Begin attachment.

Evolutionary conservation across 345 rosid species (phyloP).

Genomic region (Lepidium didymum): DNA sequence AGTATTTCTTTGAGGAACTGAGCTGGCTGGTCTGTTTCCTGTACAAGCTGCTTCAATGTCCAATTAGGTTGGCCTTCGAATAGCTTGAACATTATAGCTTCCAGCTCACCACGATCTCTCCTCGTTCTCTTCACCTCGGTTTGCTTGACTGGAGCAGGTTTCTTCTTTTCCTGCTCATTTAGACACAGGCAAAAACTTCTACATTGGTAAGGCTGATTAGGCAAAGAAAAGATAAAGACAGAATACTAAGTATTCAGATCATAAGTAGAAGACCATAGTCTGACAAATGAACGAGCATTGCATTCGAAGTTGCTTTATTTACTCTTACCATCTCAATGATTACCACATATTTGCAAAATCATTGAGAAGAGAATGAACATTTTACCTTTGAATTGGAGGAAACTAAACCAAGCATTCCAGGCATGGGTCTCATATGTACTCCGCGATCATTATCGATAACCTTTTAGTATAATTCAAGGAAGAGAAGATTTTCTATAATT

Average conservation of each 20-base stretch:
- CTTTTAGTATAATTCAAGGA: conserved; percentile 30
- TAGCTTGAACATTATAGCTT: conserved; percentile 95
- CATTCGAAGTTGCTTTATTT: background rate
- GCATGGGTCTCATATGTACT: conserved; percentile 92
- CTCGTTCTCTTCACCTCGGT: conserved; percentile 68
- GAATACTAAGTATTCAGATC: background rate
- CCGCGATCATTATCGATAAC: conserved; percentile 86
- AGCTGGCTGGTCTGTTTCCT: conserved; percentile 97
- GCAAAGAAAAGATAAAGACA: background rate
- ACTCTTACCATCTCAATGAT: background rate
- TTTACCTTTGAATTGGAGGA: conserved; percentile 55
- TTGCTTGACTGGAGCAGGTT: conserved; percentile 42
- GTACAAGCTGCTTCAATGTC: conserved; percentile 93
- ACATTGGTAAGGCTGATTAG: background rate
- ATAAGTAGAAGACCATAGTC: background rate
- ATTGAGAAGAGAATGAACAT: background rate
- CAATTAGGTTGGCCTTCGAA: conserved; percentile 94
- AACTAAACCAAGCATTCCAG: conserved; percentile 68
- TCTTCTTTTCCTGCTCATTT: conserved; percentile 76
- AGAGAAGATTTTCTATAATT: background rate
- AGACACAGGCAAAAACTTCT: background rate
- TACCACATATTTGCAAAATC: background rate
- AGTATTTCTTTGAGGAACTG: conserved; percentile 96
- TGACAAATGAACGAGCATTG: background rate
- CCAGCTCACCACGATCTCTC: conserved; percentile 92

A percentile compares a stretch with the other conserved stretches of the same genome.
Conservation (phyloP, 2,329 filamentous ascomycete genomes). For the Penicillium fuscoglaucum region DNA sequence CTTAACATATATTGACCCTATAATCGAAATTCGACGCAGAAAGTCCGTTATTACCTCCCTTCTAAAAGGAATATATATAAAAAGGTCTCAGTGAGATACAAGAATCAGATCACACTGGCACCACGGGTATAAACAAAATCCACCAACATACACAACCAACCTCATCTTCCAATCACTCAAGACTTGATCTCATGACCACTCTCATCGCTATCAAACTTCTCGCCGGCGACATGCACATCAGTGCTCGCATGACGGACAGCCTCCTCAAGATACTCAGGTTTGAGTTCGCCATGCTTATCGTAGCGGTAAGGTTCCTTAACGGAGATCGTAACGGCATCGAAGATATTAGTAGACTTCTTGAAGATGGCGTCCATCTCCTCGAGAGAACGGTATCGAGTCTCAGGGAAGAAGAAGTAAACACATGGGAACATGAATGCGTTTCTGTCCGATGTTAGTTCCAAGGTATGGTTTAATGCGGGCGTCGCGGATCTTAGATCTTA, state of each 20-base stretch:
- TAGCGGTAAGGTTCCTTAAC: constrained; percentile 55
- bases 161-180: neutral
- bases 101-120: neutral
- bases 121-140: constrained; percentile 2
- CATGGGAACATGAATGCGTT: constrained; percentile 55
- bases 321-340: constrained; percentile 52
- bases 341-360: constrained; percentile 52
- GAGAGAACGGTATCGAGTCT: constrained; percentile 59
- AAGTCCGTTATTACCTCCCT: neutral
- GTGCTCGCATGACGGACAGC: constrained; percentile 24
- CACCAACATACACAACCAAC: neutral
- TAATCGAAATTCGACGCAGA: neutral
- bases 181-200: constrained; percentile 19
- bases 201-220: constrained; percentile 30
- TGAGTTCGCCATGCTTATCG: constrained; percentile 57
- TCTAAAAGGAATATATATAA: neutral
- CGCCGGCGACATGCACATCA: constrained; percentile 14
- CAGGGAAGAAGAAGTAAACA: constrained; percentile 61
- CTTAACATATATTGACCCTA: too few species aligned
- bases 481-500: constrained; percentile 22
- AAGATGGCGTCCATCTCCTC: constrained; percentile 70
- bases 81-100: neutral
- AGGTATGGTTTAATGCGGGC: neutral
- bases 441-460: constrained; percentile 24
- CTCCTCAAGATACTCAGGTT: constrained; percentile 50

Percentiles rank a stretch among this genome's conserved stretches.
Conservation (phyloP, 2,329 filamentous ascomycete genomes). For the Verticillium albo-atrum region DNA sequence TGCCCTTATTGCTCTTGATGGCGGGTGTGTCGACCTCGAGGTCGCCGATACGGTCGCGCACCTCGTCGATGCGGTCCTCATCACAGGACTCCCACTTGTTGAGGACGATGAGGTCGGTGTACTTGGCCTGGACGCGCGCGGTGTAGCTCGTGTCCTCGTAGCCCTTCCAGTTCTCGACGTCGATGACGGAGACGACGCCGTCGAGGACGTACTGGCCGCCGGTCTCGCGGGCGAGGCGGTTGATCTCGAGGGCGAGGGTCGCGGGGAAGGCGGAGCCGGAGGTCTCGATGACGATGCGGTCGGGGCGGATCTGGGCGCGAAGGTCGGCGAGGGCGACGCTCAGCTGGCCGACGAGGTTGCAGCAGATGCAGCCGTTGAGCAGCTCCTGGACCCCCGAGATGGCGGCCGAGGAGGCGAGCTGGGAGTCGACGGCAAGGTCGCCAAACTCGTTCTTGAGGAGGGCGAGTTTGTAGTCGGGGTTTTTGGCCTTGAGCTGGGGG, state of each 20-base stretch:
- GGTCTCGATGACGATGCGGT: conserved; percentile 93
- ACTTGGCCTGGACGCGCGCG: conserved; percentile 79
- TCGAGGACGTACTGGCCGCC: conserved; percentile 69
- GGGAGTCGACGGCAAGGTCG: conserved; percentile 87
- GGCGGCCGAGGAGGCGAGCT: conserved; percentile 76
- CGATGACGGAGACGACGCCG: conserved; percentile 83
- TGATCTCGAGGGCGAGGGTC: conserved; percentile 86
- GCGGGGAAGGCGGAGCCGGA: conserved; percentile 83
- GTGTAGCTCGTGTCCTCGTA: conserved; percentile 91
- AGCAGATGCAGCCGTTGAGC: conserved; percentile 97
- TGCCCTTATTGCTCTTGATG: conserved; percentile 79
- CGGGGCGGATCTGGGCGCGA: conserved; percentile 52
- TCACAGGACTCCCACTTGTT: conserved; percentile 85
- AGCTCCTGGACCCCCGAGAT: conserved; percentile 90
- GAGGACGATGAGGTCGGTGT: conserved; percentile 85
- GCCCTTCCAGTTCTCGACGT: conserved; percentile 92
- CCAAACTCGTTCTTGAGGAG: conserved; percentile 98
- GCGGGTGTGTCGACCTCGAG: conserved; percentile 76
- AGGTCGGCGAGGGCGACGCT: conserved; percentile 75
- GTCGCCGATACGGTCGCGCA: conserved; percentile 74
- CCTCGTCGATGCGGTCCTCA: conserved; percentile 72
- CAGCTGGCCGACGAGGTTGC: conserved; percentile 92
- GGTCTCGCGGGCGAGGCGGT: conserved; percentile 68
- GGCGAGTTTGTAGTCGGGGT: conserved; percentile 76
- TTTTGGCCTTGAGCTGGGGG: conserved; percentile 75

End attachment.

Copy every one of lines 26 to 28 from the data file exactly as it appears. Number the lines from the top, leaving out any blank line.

- AGTATTTCTTTGAGGAACTG: conserved; percentile 96
- TGACAAATGAACGAGCATTG: background rate
- CCAGCTCACCACGATCTCTC: conserved; percentile 92